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A Singular "hamlet"
by [?]

The closing debut of that great Shakespearian humorist and emotional ass, Mr. James Owen O’Connor, at the Star Theater, will never be forgotten. During his extraordinary histrionic career he gave his individual and amazing renditions of Hamlet, Phidias, Shylock, Othello, and Richelieu. I think I liked his Hamlet best, and yet it was a pleasure to see him in anything wherein he killed himself.

Encouraged by the success of beautiful but self-made actresses, and hoping to win a place for himself and his portrait in the great soap and cigarette galaxy, Mr. O’Connor placed himself in the hands of some misguided elocutionist, and then sought to educate the people of New York and elocute them out of their thralldom up into the glorious light of the O’Connor school of acting.

The first week he was in the hands of the critics, and they spoke quite serenely of his methods. Later, it was deemed best to place his merits in the hands of a man who would be on an equal footing with him. What O’Connor wanted was one of his peers, who would therefore judge him fairly. I was selected because I know nothing whatever about acting and would thus be on an equality with Mr. O’Connor.

After seeing his Hamlet I was of the opinion that he did wisely in choosing New York for debutting purposes, for had he chosen Denver, Colorado, at the end of the third act kind hands would have removed him from the stage by means of benzine and a rag.

I understand that Mr. O’Connor charged Messrs. Henry E. Abbey and Henry Irving with using their influence among the masses in order to prejudice said masses against Mr. O’Connor, thus making it unpleasant for him to act, and inciting in the audience a feeling of gentle but evident hostility, which Mr. O’Connor deprecated very much whenever he could get a chance to do so. I looked into this matter a little and I do not think it was true. Until almost the end of Mr. O’Connor’s career, Messrs. Abbey and Irving were not aware of his great metropolitan success, and it is generally believed among the friends of the two former gentlemen that they did not feel it so keenly as Mr. O’Connor was led to suppose.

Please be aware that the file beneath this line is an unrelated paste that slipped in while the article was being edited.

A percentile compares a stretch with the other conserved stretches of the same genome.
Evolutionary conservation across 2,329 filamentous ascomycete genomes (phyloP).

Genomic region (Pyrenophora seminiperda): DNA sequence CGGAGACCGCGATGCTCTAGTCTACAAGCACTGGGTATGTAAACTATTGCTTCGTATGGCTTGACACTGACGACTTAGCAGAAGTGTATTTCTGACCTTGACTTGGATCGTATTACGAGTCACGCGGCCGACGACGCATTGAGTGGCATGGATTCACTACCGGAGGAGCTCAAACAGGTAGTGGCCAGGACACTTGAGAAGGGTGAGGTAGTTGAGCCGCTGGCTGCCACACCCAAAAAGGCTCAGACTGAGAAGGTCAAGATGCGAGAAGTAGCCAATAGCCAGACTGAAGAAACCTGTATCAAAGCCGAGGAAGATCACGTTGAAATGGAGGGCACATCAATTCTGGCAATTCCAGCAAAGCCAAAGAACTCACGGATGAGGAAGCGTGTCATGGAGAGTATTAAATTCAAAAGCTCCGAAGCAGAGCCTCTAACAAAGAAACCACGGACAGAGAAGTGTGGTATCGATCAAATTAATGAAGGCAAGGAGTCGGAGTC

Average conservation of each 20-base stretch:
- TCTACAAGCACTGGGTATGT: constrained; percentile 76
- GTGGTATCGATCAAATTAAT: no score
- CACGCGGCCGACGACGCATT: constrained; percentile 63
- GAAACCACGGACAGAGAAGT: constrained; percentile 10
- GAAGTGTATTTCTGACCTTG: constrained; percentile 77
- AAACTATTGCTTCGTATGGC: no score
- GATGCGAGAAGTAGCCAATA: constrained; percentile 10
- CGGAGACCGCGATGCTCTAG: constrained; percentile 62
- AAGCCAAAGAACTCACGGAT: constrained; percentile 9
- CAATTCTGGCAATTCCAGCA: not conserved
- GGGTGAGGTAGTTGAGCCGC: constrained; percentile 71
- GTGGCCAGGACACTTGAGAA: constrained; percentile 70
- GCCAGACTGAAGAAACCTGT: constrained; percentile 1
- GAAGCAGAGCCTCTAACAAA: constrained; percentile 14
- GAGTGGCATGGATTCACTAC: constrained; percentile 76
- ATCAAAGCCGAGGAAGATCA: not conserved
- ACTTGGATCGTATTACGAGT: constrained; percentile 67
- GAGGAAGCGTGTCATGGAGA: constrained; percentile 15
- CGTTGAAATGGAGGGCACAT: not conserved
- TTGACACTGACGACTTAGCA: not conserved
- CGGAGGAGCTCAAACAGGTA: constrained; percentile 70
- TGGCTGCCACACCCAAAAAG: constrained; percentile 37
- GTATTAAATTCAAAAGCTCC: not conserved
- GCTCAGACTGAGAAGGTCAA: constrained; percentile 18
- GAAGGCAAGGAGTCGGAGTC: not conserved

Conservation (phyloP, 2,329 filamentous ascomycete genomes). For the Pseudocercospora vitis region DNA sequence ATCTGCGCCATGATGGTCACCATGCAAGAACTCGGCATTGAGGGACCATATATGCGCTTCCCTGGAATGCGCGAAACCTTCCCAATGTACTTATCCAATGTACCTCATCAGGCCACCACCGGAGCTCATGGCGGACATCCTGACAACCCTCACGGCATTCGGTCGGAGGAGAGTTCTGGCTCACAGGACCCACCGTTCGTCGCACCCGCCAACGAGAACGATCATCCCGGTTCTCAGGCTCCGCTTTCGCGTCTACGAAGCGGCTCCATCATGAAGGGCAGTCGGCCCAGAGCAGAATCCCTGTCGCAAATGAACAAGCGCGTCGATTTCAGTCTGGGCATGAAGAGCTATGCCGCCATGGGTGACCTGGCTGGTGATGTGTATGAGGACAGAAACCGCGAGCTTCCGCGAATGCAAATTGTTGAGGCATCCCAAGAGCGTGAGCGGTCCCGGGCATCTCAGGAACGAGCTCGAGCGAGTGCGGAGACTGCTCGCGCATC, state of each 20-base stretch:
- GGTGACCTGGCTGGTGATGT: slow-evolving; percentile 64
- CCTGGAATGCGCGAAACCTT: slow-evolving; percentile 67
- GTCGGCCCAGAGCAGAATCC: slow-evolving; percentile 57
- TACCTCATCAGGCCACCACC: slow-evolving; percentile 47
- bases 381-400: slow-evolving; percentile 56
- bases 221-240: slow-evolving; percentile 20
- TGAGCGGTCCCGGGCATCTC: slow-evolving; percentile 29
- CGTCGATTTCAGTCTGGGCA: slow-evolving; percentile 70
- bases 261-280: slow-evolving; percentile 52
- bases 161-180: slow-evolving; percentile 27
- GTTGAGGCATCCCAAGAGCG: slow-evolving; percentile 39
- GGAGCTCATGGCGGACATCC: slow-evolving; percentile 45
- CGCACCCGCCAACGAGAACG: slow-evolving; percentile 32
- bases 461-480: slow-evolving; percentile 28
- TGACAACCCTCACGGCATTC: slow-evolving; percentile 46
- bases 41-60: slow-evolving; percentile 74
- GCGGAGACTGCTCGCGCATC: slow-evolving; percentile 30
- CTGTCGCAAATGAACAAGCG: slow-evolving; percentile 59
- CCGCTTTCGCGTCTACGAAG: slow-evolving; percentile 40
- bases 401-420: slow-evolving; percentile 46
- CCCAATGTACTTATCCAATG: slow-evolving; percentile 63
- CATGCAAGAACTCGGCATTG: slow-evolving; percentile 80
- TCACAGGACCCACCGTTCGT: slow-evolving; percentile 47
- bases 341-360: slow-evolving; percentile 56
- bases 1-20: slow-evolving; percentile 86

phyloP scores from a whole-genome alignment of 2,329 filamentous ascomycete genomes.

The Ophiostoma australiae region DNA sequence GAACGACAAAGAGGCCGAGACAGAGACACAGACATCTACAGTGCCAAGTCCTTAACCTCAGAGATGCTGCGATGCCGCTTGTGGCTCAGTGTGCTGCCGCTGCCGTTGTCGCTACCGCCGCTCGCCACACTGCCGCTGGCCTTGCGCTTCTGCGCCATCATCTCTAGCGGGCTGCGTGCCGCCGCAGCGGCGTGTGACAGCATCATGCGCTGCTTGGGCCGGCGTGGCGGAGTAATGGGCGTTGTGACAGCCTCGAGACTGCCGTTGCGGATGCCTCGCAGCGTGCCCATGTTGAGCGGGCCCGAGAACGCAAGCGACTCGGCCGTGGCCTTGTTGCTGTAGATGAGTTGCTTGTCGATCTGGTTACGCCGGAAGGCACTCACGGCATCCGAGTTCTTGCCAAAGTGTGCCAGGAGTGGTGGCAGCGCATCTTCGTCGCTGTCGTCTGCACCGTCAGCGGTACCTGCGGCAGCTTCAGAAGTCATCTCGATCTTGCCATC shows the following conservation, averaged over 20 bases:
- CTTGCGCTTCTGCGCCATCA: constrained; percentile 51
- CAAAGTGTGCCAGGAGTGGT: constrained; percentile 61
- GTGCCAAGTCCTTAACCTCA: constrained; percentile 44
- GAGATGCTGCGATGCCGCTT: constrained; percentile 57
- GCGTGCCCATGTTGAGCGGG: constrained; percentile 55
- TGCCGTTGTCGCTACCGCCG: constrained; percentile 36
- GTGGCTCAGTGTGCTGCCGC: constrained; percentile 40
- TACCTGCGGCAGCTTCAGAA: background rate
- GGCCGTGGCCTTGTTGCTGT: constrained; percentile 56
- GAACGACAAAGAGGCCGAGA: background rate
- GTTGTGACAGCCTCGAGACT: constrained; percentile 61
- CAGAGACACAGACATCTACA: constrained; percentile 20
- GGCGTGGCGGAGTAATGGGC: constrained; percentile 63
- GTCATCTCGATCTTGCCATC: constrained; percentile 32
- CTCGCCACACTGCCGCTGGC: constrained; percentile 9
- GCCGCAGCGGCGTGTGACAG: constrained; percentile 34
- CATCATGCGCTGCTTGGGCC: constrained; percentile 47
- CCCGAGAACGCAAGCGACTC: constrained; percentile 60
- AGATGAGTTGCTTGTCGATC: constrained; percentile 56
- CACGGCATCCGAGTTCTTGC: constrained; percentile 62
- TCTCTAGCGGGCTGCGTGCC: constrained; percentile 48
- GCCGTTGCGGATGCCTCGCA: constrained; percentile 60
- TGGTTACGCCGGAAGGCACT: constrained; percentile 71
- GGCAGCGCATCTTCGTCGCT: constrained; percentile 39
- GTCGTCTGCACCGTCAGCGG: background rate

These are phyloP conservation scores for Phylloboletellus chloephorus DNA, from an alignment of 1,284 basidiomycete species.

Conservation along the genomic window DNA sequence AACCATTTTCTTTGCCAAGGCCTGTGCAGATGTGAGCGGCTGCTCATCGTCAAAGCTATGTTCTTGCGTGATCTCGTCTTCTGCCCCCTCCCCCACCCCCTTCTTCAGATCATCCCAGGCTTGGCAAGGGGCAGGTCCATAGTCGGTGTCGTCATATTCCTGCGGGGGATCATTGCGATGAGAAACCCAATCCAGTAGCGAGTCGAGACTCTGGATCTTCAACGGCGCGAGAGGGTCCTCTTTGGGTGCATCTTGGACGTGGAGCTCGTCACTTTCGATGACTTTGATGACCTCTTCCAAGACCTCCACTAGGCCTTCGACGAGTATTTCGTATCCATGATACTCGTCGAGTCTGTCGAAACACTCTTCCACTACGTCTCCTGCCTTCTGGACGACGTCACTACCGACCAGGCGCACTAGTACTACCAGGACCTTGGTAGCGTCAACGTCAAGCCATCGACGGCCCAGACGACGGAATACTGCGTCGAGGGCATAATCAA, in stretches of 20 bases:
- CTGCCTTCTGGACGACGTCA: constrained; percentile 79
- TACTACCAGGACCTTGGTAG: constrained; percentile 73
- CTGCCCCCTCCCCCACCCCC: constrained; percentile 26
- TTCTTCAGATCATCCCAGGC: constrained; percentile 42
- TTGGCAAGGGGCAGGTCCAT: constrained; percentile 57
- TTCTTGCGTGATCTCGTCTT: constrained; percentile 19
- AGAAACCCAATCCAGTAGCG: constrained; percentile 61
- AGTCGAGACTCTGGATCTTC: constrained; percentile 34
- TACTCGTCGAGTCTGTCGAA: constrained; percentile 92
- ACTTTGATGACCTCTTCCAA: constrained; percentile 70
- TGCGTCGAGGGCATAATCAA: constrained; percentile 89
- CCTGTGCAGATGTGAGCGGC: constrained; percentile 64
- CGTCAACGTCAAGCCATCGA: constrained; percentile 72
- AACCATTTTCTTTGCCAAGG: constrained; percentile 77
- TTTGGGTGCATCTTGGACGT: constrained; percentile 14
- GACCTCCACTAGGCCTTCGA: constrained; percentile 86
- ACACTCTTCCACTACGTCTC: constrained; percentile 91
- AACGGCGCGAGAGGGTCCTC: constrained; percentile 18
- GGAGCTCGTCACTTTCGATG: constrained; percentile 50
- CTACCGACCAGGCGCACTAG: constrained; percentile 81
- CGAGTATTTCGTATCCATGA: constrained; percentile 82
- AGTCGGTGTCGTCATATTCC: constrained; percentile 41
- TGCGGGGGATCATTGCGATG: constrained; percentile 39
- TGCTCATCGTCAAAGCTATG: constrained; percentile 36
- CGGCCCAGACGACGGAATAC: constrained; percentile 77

But James Owen O’Connor did one thing which I take the liberty of publicly alluding to. He took that saddest and most melancholy bit of bloody history, trimmed with assassinations down the back and looped up with remorse, insanity, duplicity and unrequited love, and he filled it with silvery laughter and cauliflower and mirth, and various other groceries which the audience throw in from time to time, thus making it more of a spectacular piece than under the conservative management of such old-school men as Booth, who seem to think that Hamlet should be soaked full of sadness.

I went to see Hamlet, thinking that I would be welcome, for my sympathies were with James when I heard that Mr. Irving was picking on him and seeking to injure him. I went to the box office and explained who I was, and stated that I had been detailed to come and see Mr. O’Connor act; also that in what I might say afterwards my instructions were to give it to Abbey and Irving if I found that they had tampered with the audience in any way.

The man in the box office did not recognize me, but said that Mr. Fox would extend to me the usual courtesies. I asked where Mr. Fox could be found, and he said inside. I then started to go inside, but ran against a total stranger, who was “on the door,” as we say. He was feeding red and yellow tickets into a large tin oven, and looking far, far away. I conversed with him in low, passionate tones, and asked him where Mr. Fox could be found. He did not know, but thought he was still in Europe. I went back and told the box office that Mr. Fox was in Europe. He said No, I would find him inside. “Well, but how shall I get inside?” I asked eagerly, for I could already, I fancied, hear the orchestra beginning to twang its lyre.